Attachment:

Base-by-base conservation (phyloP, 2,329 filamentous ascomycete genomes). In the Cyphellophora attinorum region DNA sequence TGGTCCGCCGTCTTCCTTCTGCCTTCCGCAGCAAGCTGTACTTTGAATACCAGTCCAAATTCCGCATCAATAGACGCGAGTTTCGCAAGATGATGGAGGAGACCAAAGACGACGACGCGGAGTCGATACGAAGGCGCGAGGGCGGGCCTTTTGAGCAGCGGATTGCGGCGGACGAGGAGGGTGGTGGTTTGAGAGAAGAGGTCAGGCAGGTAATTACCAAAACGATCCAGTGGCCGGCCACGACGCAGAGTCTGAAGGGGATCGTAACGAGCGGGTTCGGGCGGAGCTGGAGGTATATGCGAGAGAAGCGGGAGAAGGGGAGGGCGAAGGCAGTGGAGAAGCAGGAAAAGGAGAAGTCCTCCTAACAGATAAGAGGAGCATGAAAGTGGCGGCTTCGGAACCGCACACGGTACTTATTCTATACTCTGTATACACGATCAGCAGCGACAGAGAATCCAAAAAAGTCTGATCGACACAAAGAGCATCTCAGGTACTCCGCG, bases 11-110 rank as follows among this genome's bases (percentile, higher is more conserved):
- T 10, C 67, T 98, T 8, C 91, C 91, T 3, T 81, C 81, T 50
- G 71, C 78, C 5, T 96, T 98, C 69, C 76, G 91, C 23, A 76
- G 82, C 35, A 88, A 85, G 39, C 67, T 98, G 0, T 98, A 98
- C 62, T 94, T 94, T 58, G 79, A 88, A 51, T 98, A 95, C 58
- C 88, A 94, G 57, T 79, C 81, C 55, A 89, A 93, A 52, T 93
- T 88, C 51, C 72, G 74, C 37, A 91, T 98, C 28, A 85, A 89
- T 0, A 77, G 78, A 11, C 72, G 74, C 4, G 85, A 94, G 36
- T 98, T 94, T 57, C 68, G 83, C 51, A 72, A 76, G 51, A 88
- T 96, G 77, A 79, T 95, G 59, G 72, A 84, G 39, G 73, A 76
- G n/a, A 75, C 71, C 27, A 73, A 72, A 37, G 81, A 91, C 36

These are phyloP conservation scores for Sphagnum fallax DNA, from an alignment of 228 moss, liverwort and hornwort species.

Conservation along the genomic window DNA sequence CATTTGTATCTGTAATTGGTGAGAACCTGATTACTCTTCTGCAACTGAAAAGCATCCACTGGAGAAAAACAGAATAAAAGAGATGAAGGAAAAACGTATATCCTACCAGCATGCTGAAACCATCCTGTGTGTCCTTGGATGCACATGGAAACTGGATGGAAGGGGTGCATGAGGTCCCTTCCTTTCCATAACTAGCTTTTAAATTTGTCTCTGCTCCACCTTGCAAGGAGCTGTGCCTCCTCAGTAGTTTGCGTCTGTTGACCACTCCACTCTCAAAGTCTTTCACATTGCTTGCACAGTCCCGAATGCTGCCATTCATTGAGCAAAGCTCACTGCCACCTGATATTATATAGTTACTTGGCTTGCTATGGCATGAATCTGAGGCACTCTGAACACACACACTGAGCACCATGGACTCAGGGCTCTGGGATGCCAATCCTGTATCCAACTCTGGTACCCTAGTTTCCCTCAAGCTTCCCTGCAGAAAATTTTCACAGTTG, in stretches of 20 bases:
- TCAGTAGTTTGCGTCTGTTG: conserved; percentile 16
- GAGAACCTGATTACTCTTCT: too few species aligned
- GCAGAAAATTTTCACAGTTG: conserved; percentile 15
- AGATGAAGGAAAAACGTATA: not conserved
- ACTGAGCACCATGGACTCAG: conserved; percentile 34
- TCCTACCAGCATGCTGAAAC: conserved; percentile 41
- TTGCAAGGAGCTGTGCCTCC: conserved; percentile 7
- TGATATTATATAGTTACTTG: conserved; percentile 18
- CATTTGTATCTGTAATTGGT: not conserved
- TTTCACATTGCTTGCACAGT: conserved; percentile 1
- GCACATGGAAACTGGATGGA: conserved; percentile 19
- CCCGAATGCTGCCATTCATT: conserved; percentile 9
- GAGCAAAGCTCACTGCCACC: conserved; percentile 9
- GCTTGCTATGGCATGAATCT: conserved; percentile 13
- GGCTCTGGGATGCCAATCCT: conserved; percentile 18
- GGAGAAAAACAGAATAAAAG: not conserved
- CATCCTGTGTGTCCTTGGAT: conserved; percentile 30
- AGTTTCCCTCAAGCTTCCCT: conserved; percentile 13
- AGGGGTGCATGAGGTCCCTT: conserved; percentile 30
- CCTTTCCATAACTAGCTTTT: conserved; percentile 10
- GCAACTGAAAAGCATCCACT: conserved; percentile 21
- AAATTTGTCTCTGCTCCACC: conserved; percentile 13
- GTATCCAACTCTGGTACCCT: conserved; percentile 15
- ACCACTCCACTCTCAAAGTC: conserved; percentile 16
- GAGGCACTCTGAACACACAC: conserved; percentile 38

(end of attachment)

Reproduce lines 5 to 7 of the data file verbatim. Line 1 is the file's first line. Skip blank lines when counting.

- C 62, T 94, T 94, T 58, G 79, A 88, A 51, T 98, A 95, C 58
- C 88, A 94, G 57, T 79, C 81, C 55, A 89, A 93, A 52, T 93
- T 88, C 51, C 72, G 74, C 37, A 91, T 98, C 28, A 85, A 89